Polyarteritis nodosa (PAN) was first described by Kussmaul and Maier in 1866. The original and subsequent descriptions identified the pathological features of necrotizing arteritis with nodules along the walls of medium and small muscular arteries, affecting multiple organ systems throughout the body. Despite some overlap with smaller vessel disease, PAN is a distinct entity. Notably, the disease varies in its presentation from a relatively benign cutaneous form that may resolve without treatment to a severe systemic form that can be fatal. In this chapter, the systemic and cutaneous forms of PAN will be described under separate headings.
Polyarteritis Nodosa (Systemic)
Definitions and Classification Criteria
In the Chapel Hill Consensus Conference held for the nomenclature and definition of vasculitides, classical PAN was defined as necrotizing inflammation of medium- or small-sized arteries without vasculitis in arterioles, capillaries, or venules. PAN was separated from the distinct group of antineutrophil cytoplasmic antibody (ANCA)-associated microscopic polyangiitis (MPA), which was defined as necrotizing vasculitis with few or no immune deposits affecting small vessels. MPA is predominantly a renal disease and usually presents in childhood as rapidly progressive, crescentic, glomerulonephritis.
The widely accepted classification criteria for PAN have been the American College of Rheumatology (ACR) criteria, which were introduced in the 1990s and based solely on an adult registry. There have been two early attempts to introduce specific pediatric criteria for PAN, one by Ozen and colleagues in 1992 and one by Brogan and colleagues in 2002. These criteria were based on the pediatric practice and experience in children with PAN, although neither was tested for specificity, and there were no attempts at validation.
In 2006, the first unique childhood criteria for systemic PAN were published with the endorsement of the European League against Rheumatism (EULAR) and the Paediatric Rheumatology European Society (PRES), with the participation of the European Society of Paediatric Nephrology (ESPN) and the ACR. These criteria were established in two steps: initially, opinions were gathered from pediatric rheumatologists and nephrologists worldwide through a Delphi technique. Subsequently, the final criteria were agreed on in a consensus conference with 10 experts, using the nominal group technique. This was followed by a large validation exercise based on international Web-based registry for childhood vasculitides. The 2006 criteria were revised and validated based on this international registry and the consensus of an expert panel. After minor revisions, the final criteria with the highest sensitivity and specificity for childhood PAN were agreed upon; they are summarized in Box 34-1 . It should be emphasized that these are classification criteria and not diagnostic criteria, although they are often incorrectly used as such.
Evidence of necrotizing vasculitis in medium or small arteries or an angiographic abnormality showing aneurysm, stenosis, or occlusion of a medium- or small-sized artery (histopathology or angiography mandatory), plus one out of five of the following criteria:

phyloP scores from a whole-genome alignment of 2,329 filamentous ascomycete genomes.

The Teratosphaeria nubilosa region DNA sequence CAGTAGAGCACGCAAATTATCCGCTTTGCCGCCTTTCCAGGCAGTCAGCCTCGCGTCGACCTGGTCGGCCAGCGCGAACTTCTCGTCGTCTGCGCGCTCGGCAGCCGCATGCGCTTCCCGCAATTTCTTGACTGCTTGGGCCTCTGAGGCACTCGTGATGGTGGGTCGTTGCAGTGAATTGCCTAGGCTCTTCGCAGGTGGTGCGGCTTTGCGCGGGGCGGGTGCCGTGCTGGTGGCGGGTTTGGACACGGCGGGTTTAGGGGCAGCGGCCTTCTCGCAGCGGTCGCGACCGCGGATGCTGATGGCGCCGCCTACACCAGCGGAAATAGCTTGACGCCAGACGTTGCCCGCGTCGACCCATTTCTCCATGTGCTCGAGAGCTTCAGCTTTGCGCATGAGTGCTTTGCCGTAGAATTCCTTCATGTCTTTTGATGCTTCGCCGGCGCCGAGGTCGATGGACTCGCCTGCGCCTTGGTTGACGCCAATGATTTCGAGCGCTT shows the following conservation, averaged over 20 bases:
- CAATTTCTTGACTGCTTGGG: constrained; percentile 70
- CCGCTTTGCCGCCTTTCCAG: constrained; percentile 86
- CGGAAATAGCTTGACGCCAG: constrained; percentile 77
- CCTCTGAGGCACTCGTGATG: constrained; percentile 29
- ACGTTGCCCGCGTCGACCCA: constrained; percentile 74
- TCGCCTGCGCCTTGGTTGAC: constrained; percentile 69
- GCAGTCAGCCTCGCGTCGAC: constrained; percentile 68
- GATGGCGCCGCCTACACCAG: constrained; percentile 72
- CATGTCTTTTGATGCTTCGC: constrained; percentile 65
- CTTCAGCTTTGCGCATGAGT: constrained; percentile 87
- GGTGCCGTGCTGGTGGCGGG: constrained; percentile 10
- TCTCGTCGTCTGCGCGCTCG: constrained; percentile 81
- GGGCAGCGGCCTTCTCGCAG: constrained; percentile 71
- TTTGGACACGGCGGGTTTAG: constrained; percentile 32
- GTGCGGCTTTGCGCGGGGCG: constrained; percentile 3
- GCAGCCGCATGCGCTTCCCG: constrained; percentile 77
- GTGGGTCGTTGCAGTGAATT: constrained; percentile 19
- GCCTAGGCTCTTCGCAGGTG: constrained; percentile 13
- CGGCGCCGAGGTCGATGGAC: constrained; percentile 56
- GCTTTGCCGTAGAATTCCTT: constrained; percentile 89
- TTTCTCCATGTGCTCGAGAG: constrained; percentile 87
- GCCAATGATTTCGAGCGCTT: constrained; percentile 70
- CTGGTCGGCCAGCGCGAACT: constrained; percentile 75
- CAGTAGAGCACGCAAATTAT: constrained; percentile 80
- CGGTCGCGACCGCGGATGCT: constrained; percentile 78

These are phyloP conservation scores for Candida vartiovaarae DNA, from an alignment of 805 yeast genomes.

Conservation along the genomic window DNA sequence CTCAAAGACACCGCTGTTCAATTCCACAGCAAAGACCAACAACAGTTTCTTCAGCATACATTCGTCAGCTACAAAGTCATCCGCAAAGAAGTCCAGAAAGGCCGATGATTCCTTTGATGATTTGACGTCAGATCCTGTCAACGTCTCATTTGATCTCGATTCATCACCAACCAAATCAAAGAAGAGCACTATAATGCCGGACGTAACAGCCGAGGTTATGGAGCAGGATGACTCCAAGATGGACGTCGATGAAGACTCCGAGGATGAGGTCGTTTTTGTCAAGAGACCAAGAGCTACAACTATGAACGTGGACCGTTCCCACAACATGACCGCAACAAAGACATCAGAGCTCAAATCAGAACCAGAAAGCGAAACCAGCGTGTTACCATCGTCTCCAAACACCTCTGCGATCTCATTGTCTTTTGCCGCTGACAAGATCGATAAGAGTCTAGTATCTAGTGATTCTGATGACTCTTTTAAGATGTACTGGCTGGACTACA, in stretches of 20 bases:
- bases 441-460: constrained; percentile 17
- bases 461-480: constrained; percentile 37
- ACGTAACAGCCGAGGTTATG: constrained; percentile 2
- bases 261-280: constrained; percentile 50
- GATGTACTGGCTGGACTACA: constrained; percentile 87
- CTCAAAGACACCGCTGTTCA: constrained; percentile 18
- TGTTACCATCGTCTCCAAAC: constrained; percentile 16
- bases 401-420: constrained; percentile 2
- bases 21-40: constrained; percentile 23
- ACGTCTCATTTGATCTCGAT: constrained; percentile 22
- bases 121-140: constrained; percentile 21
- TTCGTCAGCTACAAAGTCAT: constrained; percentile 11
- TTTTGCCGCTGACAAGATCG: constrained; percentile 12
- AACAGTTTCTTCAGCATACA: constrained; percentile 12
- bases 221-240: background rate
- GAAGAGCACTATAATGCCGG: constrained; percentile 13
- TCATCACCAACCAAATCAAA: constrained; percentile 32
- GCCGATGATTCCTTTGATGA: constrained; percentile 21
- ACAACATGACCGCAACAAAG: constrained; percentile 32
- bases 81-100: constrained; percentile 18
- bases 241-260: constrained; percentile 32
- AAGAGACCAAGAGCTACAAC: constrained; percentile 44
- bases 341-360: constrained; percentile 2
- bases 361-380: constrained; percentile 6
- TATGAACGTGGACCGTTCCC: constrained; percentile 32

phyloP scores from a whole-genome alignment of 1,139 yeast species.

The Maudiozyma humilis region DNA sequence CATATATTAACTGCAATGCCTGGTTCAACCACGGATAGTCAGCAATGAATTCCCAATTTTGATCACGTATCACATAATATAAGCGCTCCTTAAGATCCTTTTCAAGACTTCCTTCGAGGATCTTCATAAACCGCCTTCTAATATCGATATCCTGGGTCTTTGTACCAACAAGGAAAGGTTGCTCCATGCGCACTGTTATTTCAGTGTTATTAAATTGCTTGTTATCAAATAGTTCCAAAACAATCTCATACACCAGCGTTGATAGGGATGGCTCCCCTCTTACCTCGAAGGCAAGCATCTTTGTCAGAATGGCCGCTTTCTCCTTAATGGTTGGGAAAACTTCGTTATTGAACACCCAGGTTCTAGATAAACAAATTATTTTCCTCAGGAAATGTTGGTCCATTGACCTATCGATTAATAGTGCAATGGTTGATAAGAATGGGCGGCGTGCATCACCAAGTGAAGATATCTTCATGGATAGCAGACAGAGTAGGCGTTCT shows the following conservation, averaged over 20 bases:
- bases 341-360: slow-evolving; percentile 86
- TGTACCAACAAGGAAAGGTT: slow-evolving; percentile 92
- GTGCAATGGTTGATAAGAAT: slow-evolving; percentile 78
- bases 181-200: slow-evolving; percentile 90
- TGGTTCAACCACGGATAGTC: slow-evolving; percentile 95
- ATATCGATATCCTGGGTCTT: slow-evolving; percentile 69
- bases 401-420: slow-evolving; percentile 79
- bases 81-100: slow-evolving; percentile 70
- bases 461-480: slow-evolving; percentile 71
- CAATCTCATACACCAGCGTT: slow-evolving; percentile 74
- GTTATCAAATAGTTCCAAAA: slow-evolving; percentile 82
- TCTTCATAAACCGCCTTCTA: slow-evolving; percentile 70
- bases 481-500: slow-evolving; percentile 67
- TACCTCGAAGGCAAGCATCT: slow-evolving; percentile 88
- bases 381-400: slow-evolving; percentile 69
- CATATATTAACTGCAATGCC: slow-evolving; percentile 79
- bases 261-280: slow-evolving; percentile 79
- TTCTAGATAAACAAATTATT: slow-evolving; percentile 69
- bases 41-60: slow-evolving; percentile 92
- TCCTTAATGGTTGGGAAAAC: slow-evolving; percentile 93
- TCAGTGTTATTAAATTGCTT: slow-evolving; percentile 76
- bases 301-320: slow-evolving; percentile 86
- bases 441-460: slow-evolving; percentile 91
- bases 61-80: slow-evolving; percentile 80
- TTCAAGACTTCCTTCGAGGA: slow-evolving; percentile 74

Skin involvement (livedo reticularis, skin nodules, or infarcts)
Myalgia or muscle tenderness
Hypertension (systolic/diastolic blood pressure greater than 95th percentile for height)
Peripheral neuropathy (sensory peripheral neuropathy or motor mononeuritis multiplex)
Renal involvement (proteinuria >0.3 g/24 hours or >30 mmol/mg of urine albumin/creatinine ratio on a spot morning sample; hematuria or red blood cell casts, >5 red blood cells/high-power field, red blood cell casts in the urinary sediment, or equal to 2+ on dipstick; or impaired renal function, measured or calculated glomerular filtration rate [Schwartz formula] <50% normal)
There is currently a lack of data describing the epidemiology of childhood PAN; however, systemic PAN is generally considered the third most common systemic vasculitis encountered in children. In adults, at least in Europe and the United States, an estimated incidence ranges from 2 to 9 per million individuals per year. Childhood PAN seems to be of worldwide distribution, with no sex bias and with the majority of cases presenting in mid-childhood, although with a wide spectrum of ages affected.
In a multinational survey registering 110 childhood PAN patients (both systemic and cutaneous), the majority of respondents were from the eastern Mediterranean and South America. Because not all countries are represented in this survey, there is a certain bias involved, and future studies are needed to define whether there are true geographic or even ethnic differences. The majority of patients in another large case series of children with PAN in the UK were Caucasian (81%), 15% were Asian, and 2% were Afro-Caribbean.
The immunopathogenesis leading to vascular injury in PAN is probably heterogeneous. A number of infectious triggers have been implicated, and PAN-like illnesses have additionally been reported in association with cancers and hematological malignancies. However, associations between PAN and these infections or other conditions are rare in childhood. Streptococcal infection may be an important trigger, and indirect evidence suggests that bacterial superantigens may play a role in some cases. On the other hand, hepatitis B virus has been associated with PAN; however, this association has almost disappeared with recent vaccination protocols in children. The hepatitis B virus–associated PAN was an immune complex disease in which antiviral treatment was also required. In the revised 2012 Chapel Hill nomenclature, hepatitis B–associated PAN is classified under the “secondary vasculitis” category because there is a clear association with this virus.